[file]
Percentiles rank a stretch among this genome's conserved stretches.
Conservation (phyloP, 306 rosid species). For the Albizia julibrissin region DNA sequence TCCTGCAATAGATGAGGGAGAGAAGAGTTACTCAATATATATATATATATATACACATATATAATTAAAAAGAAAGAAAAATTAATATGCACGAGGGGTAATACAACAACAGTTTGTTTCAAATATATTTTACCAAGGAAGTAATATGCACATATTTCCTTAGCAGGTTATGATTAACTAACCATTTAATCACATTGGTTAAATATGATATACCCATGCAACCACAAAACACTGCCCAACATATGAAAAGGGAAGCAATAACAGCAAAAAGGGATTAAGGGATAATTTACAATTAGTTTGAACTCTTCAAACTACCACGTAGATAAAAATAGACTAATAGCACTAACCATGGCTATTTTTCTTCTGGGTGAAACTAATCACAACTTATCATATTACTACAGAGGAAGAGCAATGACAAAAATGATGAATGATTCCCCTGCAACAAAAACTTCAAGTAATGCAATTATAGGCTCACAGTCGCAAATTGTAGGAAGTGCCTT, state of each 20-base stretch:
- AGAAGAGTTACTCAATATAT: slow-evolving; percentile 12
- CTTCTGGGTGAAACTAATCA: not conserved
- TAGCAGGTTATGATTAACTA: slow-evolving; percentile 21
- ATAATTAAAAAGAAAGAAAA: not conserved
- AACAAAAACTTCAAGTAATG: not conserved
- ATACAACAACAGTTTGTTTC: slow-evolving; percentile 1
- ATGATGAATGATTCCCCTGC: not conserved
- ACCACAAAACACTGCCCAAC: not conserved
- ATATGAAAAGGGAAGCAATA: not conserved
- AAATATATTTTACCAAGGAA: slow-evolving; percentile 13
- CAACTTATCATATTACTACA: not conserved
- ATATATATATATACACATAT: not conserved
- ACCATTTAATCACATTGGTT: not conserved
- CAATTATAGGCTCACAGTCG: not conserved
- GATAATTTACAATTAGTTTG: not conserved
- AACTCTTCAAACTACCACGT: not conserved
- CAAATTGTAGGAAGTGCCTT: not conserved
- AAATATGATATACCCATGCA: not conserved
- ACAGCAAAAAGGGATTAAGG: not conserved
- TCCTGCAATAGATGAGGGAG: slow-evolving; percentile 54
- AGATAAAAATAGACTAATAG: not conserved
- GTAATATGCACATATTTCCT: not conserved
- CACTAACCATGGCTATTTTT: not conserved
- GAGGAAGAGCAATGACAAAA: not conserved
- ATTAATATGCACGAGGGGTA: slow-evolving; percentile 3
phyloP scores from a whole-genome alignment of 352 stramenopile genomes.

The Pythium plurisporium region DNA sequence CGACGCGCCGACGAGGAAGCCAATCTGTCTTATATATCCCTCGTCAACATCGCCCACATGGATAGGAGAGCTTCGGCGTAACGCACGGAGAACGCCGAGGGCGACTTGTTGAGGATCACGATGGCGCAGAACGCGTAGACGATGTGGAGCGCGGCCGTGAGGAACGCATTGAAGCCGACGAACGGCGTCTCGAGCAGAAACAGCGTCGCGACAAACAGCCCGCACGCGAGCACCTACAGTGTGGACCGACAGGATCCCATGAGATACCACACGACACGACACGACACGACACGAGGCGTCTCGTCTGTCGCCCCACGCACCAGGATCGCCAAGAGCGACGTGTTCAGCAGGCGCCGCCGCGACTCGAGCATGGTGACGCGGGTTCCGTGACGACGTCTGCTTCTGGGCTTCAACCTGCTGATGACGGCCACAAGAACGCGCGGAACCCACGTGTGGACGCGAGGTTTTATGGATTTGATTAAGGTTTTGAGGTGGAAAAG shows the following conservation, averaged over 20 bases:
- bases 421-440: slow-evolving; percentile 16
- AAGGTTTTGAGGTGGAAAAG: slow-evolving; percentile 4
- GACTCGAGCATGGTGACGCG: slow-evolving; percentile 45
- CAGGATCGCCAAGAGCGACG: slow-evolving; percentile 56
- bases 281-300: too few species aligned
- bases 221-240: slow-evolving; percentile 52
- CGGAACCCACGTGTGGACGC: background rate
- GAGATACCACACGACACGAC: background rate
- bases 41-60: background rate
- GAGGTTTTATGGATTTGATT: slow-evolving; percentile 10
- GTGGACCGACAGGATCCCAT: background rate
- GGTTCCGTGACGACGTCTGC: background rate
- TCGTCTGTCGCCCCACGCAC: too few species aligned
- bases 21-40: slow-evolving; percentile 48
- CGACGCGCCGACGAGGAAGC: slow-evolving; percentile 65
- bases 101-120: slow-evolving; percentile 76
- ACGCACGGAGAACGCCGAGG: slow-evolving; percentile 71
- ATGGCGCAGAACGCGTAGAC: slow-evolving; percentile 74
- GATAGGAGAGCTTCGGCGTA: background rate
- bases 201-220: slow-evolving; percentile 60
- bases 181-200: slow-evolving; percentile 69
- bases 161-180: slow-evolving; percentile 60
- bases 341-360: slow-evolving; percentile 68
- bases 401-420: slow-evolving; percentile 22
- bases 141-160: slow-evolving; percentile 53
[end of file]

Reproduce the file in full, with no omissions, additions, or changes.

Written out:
Percentiles rank a stretch among this genome's conserved stretches.
Conservation (phyloP, 306 rosid species). For the Albizia julibrissin region DNA sequence TCCTGCAATAGATGAGGGAGAGAAGAGTTACTCAATATATATATATATATATACACATATATAATTAAAAAGAAAGAAAAATTAATATGCACGAGGGGTAATACAACAACAGTTTGTTTCAAATATATTTTACCAAGGAAGTAATATGCACATATTTCCTTAGCAGGTTATGATTAACTAACCATTTAATCACATTGGTTAAATATGATATACCCATGCAACCACAAAACACTGCCCAACATATGAAAAGGGAAGCAATAACAGCAAAAAGGGATTAAGGGATAATTTACAATTAGTTTGAACTCTTCAAACTACCACGTAGATAAAAATAGACTAATAGCACTAACCATGGCTATTTTTCTTCTGGGTGAAACTAATCACAACTTATCATATTACTACAGAGGAAGAGCAATGACAAAAATGATGAATGATTCCCCTGCAACAAAAACTTCAAGTAATGCAATTATAGGCTCACAGTCGCAAATTGTAGGAAGTGCCTT, state of each 20-base stretch:
- AGAAGAGTTACTCAATATAT: slow-evolving; percentile 12
- CTTCTGGGTGAAACTAATCA: not conserved
- TAGCAGGTTATGATTAACTA: slow-evolving; percentile 21
- ATAATTAAAAAGAAAGAAAA: not conserved
- AACAAAAACTTCAAGTAATG: not conserved
- ATACAACAACAGTTTGTTTC: slow-evolving; percentile 1
- ATGATGAATGATTCCCCTGC: not conserved
- ACCACAAAACACTGCCCAAC: not conserved
- ATATGAAAAGGGAAGCAATA: not conserved
- AAATATATTTTACCAAGGAA: slow-evolving; percentile 13
- CAACTTATCATATTACTACA: not conserved
- ATATATATATATACACATAT: not conserved
- ACCATTTAATCACATTGGTT: not conserved
- CAATTATAGGCTCACAGTCG: not conserved
- GATAATTTACAATTAGTTTG: not conserved
- AACTCTTCAAACTACCACGT: not conserved
- CAAATTGTAGGAAGTGCCTT: not conserved
- AAATATGATATACCCATGCA: not conserved
- ACAGCAAAAAGGGATTAAGG: not conserved
- TCCTGCAATAGATGAGGGAG: slow-evolving; percentile 54
- AGATAAAAATAGACTAATAG: not conserved
- GTAATATGCACATATTTCCT: not conserved
- CACTAACCATGGCTATTTTT: not conserved
- GAGGAAGAGCAATGACAAAA: not conserved
- ATTAATATGCACGAGGGGTA: slow-evolving; percentile 3
phyloP scores from a whole-genome alignment of 352 stramenopile genomes.

The Pythium plurisporium region DNA sequence CGACGCGCCGACGAGGAAGCCAATCTGTCTTATATATCCCTCGTCAACATCGCCCACATGGATAGGAGAGCTTCGGCGTAACGCACGGAGAACGCCGAGGGCGACTTGTTGAGGATCACGATGGCGCAGAACGCGTAGACGATGTGGAGCGCGGCCGTGAGGAACGCATTGAAGCCGACGAACGGCGTCTCGAGCAGAAACAGCGTCGCGACAAACAGCCCGCACGCGAGCACCTACAGTGTGGACCGACAGGATCCCATGAGATACCACACGACACGACACGACACGACACGAGGCGTCTCGTCTGTCGCCCCACGCACCAGGATCGCCAAGAGCGACGTGTTCAGCAGGCGCCGCCGCGACTCGAGCATGGTGACGCGGGTTCCGTGACGACGTCTGCTTCTGGGCTTCAACCTGCTGATGACGGCCACAAGAACGCGCGGAACCCACGTGTGGACGCGAGGTTTTATGGATTTGATTAAGGTTTTGAGGTGGAAAAG shows the following conservation, averaged over 20 bases:
- bases 421-440: slow-evolving; percentile 16
- AAGGTTTTGAGGTGGAAAAG: slow-evolving; percentile 4
- GACTCGAGCATGGTGACGCG: slow-evolving; percentile 45
- CAGGATCGCCAAGAGCGACG: slow-evolving; percentile 56
- bases 281-300: too few species aligned
- bases 221-240: slow-evolving; percentile 52
- CGGAACCCACGTGTGGACGC: background rate
- GAGATACCACACGACACGAC: background rate
- bases 41-60: background rate
- GAGGTTTTATGGATTTGATT: slow-evolving; percentile 10
- GTGGACCGACAGGATCCCAT: background rate
- GGTTCCGTGACGACGTCTGC: background rate
- TCGTCTGTCGCCCCACGCAC: too few species aligned
- bases 21-40: slow-evolving; percentile 48
- CGACGCGCCGACGAGGAAGC: slow-evolving; percentile 65
- bases 101-120: slow-evolving; percentile 76
- ACGCACGGAGAACGCCGAGG: slow-evolving; percentile 71
- ATGGCGCAGAACGCGTAGAC: slow-evolving; percentile 74
- GATAGGAGAGCTTCGGCGTA: background rate
- bases 201-220: slow-evolving; percentile 60
- bases 181-200: slow-evolving; percentile 69
- bases 161-180: slow-evolving; percentile 60
- bases 341-360: slow-evolving; percentile 68
- bases 401-420: slow-evolving; percentile 22
- bases 141-160: slow-evolving; percentile 53